topical media & game development

talk show tell print

from Leonardo Electronic Almanac volume 11, number 5, May 2003


By Brett Stalbaum,

In 1998, C5 had a problem; two problems, actually. That year, we had organized as a business without a model to do a data collection and analysis project at SIGGRAPH 98, called the Remote Control Surveillance Probe project [1]. The impetus for the founding of C5 was to see what kinds of business opportunities were available to a collaborative group of artists and theorists, already working for many years with information as our primary medium. The expertise of C5 members was brought under one umbrella to tackle problems in domains relative to our collective experience, which included autopoietic theory, artificial intelligence, information systems design and programming, public relations, emergent behavioral systems, semiotics, literary criticism, military studies, library science and fine art.

Shortly after organizing, we were invited by Steve Dietz of the Walker Art Center in Minneapolis to do a net-art project related to a work by C5's president, Joel Slayton - *Not to See a Thing.* The project had been exhibited as part of the 1997-98 exhibition, "Alternating Currents: American Art in the Age of Technology," at the San Jose Museum of Art, in collaboration with the Whitney Museum of American Art [2]. The *Not to See a Thing* project collected about 10 gigabytes of information about audience participation with the work during the time it was installed in the SJMA. What Steve Deitz was interested in was how we might hybridize the *Not to See a Thing* data with the infrastructure of the Internet itself to create a net-art project. This in essence created our two problems.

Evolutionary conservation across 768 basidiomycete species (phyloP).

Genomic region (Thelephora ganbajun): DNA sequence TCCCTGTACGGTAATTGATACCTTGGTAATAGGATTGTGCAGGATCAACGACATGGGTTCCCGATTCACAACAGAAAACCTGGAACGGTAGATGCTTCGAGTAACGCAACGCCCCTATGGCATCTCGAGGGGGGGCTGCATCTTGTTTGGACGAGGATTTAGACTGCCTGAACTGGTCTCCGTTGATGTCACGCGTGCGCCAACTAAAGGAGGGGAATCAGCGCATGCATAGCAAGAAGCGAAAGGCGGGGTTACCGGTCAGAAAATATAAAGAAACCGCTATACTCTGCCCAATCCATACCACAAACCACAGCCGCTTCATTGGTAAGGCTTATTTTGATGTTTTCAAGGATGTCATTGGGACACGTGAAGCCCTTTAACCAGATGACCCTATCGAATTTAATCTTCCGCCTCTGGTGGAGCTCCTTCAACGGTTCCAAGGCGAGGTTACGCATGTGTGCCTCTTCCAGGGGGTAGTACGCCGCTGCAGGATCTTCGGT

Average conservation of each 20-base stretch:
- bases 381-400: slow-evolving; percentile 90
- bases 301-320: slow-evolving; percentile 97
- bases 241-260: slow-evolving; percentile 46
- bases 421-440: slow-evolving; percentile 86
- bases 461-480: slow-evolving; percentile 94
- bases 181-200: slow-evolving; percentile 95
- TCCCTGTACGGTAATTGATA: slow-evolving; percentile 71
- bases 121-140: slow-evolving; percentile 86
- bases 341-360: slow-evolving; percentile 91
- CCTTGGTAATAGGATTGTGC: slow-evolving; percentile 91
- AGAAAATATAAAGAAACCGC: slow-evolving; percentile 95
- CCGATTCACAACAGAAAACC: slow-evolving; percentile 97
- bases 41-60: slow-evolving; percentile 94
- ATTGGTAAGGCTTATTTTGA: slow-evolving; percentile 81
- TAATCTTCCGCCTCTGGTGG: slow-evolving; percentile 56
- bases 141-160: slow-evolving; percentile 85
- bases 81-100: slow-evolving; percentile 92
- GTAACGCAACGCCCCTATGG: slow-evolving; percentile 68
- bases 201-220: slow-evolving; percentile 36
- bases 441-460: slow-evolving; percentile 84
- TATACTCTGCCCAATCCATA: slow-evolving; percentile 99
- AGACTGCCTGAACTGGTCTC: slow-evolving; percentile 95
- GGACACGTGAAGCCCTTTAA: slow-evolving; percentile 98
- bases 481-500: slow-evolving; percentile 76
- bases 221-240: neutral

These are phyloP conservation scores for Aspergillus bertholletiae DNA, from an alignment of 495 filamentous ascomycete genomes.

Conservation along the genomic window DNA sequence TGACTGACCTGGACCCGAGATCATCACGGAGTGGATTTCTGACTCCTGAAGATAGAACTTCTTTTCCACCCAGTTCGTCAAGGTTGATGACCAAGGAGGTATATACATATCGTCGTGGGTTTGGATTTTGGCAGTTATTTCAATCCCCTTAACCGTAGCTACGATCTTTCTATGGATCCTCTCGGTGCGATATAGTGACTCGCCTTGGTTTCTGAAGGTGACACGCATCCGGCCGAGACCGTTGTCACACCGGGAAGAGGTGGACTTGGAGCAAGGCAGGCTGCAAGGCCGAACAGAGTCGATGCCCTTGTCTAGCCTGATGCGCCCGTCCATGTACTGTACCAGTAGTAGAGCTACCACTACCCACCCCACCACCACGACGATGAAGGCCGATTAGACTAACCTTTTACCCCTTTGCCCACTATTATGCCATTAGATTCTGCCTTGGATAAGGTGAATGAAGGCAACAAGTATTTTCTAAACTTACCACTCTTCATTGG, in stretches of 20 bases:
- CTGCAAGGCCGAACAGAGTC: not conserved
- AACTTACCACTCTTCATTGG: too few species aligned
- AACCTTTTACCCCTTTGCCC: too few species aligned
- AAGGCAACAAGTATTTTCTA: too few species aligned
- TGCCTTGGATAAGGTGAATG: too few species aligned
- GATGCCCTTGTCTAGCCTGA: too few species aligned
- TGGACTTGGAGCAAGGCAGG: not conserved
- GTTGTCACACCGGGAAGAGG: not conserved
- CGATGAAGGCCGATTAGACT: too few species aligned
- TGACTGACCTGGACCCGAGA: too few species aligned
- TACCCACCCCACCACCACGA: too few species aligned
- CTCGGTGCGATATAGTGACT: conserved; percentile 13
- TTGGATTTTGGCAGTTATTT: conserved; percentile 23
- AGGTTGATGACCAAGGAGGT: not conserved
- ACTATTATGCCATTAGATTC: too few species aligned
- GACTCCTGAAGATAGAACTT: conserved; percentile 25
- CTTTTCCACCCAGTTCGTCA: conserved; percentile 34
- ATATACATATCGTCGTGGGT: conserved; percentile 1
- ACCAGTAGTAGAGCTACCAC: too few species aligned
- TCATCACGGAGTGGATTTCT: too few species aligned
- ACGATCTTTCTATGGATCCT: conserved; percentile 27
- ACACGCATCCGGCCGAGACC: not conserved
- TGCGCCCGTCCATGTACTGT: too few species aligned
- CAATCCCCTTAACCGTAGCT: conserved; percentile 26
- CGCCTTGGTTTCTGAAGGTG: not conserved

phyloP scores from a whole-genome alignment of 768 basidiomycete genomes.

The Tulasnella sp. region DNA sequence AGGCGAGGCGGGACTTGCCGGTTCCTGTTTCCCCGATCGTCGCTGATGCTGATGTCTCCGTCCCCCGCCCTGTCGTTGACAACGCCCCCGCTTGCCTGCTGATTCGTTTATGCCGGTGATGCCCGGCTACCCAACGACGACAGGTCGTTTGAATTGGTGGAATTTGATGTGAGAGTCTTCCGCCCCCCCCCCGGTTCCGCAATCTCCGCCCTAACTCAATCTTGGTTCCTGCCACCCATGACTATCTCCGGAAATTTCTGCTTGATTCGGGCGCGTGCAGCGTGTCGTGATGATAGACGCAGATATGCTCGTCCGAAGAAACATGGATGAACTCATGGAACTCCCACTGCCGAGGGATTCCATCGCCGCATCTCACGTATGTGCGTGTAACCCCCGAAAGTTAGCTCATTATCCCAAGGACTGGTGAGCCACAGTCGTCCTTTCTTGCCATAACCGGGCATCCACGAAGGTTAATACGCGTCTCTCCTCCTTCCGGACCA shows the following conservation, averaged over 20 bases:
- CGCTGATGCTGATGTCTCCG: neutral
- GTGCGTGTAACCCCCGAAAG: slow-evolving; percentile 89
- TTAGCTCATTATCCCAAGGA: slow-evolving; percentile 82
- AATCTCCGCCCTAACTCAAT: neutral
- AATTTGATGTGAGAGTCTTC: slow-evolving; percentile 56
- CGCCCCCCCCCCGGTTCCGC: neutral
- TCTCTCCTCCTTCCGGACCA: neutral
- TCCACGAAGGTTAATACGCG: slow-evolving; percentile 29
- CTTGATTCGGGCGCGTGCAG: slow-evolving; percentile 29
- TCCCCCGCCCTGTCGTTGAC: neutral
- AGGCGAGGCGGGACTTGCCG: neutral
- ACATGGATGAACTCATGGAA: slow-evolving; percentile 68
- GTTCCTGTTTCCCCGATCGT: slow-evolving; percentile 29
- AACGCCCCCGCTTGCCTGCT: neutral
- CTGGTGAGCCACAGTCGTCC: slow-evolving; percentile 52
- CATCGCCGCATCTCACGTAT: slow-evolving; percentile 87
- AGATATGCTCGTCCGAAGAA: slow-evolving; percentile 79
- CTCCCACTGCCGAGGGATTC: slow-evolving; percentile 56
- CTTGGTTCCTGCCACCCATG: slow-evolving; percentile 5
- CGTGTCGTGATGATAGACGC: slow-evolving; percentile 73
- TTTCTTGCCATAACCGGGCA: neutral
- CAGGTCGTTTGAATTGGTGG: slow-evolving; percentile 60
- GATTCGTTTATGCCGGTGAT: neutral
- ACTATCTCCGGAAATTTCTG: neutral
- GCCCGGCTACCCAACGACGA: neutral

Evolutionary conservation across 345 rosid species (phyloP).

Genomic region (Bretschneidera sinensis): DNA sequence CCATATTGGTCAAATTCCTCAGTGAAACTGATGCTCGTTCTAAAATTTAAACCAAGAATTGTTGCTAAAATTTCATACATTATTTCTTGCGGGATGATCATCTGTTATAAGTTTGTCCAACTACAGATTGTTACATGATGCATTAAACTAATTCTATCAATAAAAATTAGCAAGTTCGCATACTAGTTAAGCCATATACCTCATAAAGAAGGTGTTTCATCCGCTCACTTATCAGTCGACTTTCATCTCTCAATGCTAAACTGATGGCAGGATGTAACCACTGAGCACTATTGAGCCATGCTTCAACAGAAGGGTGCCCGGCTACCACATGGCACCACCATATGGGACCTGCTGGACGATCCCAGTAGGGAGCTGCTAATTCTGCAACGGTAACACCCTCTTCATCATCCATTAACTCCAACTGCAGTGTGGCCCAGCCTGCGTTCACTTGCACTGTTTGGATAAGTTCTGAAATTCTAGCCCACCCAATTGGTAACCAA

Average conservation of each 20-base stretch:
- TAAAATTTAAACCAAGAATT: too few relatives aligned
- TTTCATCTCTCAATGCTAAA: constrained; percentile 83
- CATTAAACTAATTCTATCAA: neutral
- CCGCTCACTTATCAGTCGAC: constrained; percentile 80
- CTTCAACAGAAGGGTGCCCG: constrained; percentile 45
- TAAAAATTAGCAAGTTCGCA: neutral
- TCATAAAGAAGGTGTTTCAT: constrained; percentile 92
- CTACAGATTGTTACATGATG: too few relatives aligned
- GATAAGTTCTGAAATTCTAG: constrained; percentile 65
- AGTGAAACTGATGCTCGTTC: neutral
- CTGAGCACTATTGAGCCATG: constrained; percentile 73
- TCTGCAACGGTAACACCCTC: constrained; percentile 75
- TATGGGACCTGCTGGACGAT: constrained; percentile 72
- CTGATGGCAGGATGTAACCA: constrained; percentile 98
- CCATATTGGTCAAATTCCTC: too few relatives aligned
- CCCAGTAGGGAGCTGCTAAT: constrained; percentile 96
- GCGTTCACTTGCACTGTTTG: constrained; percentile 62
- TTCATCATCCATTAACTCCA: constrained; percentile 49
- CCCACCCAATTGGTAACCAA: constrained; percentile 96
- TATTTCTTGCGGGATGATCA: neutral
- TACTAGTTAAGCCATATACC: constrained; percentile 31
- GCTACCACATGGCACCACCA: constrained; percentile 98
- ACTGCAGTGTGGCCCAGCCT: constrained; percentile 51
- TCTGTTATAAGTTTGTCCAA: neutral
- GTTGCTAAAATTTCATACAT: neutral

On the one hand, we had a fairly large but still manageable set of biometric data from Slayton's installation, which we had to mingle with the tremendous infrastructure of the Internet itself. And of course we had to find a way to make the manifestation of that data-mingling visible and navigable to the user. Thus the first problem was related to the size of the datasets and the need to develop a strategy for exploring them and exposing something about them. The second problem was that we were faced with two large sets of data that were superficially unrelated to one another. Our efforts culminated in the *16 Sessions* project [3] and the realization of the C5 IP [4] database that Lisa Jevbratt developed to facilitate the mingling between the *Not to See a Thing* data and IP space [5]. This article focuses on the strategies that emerged from these projects and how they inform the matter of how artists can and should contribute solutions to these kinds of problems.

I will begin with the scale problem first, because it is the less interesting of the two, and the solution is more obvious. The question is "How do you create a context in which information artists with different experiences and different sets of IT skills can participate in the exploration of and experimentation with large data sets?" We believe it is important to create a context that is amiable to both collaboration and independent endeavor at a variety of interface levels.

Technically, this requires the development of multiple interfaces to the data that are congruent with the experience of the various groups of people who will be working with it. To ensure this, whenever possible, artists should be involved with or completely responsible for the development of the various interfaces. Given that artists today are also computer programmers, database administrators, information architects, engineers and theorists, it is important that the data to be worked with be arranged for maximum access; access that ranges from the raw data (files or database interface) all the way through standard user interfaces that highly mediate access to the data through end visualizations at the presentation layer. In between these extremes, artists should have access to all of the APIs [6] and middleware layers and preferably be responsible for the development of these layers.